An important pattern developed during our exploration: both the architecture and system improvements generalized across languages. Improvements in one language nearly always resulted in improvements in the other. Examples of this trend can be seen in tables 1 and 2 taken from our paper [1]. This means that even though we explored a variety of different architectures, system improvements, and optimization tricks while working in Mandarin, these improvements were to speech recognition in general, rather than ones specific to Mandarin. Given the large differences between English and Mandarin, this suggests that these improvements would hold for other languages as well.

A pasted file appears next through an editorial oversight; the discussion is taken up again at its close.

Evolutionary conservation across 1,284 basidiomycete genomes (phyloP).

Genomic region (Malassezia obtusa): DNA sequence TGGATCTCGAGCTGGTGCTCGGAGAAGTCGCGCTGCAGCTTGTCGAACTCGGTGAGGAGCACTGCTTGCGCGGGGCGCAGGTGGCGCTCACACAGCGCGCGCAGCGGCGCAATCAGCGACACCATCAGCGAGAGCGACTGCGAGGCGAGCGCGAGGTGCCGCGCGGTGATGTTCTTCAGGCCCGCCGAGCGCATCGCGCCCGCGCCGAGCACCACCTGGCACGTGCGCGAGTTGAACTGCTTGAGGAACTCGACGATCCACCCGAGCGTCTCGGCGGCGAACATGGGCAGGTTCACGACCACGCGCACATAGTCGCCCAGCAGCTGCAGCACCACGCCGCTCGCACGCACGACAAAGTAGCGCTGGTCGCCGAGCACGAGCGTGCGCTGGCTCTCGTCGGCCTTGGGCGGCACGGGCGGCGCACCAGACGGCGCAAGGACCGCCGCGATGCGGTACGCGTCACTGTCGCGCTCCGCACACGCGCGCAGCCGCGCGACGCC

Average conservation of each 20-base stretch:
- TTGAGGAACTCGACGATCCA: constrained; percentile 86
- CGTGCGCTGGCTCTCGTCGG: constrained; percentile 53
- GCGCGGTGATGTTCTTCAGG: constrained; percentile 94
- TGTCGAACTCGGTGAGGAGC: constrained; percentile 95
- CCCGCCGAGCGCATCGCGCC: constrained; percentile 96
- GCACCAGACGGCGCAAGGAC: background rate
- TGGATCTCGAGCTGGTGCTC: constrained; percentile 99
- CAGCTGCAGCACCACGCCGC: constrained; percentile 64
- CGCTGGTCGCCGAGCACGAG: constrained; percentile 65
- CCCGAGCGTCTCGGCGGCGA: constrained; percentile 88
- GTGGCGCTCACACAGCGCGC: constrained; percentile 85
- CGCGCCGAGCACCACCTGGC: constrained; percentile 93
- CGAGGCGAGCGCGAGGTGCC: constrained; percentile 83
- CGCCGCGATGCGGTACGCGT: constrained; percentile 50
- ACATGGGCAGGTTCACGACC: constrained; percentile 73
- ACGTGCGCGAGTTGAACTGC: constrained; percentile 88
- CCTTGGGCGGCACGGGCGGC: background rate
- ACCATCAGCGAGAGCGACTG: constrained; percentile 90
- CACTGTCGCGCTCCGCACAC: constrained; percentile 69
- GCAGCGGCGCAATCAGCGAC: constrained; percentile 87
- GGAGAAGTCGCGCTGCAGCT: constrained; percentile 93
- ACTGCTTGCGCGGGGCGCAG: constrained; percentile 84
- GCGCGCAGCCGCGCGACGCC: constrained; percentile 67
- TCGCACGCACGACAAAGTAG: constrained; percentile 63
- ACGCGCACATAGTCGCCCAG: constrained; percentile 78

Language Architecture Dev no LM Dev LM
English (WER) 5-layer, 1 RNN 27.79 14.39
English (WER) 9-layer, 7 RNN 14.93 9.52
Mandarin (CER) 5-layer, 1 RNN 9.80 7.13
Mandarin (CER) 9-layer, 7 RNN 7.55 5.81

Table 1. Comparison of the improvements in Deep Speech with architectural improvements. The development and test sets are Baidu internal corpora. All the models in the table have about 80 million parameters each.
Language Architecture CPU CTC Time GPU CTC Time Speedup
English 5-layer, 3 RNN 5888.12 203.56 28.9
Mandarin 5-layer, 3 RNN 1688.01 135.05 12.5

Table 2. Comparison of time spent in seconds in computing the CTC loss function and gradient in one epoch for two different implementations. Speedup is the ratio of CPU CTC time to GPU CTC time.

3.3. More data and bigger networks outperform feature engineering, but they also make it easier to change domains